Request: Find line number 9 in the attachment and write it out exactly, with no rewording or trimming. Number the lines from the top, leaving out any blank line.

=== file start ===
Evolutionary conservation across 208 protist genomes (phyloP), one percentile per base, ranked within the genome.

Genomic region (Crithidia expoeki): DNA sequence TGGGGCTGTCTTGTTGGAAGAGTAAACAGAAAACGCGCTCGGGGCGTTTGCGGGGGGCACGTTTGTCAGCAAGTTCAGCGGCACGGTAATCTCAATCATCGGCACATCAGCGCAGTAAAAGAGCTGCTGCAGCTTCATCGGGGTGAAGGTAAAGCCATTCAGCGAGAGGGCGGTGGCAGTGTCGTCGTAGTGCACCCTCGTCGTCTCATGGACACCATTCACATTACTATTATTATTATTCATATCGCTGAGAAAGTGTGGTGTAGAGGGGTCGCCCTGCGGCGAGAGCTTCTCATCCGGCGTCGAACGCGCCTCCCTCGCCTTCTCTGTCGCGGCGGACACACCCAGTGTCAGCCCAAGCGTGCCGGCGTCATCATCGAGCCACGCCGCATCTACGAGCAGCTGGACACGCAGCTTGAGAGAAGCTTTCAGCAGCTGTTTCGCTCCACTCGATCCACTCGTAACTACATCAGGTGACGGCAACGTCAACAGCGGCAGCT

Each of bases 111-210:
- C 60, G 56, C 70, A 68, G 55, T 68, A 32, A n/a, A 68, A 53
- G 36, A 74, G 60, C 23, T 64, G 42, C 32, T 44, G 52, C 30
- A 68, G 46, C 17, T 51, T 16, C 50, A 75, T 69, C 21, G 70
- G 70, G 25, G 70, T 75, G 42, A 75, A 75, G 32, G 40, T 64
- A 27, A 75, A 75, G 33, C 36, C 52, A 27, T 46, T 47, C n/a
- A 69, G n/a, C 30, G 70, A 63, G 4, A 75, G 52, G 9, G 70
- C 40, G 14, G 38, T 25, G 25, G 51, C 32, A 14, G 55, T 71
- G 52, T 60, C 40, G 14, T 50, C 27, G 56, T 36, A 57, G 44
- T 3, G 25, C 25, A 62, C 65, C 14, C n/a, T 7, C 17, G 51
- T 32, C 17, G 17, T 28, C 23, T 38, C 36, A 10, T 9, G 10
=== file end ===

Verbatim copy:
- A 69, G n/a, C 30, G 70, A 63, G 4, A 75, G 52, G 9, G 70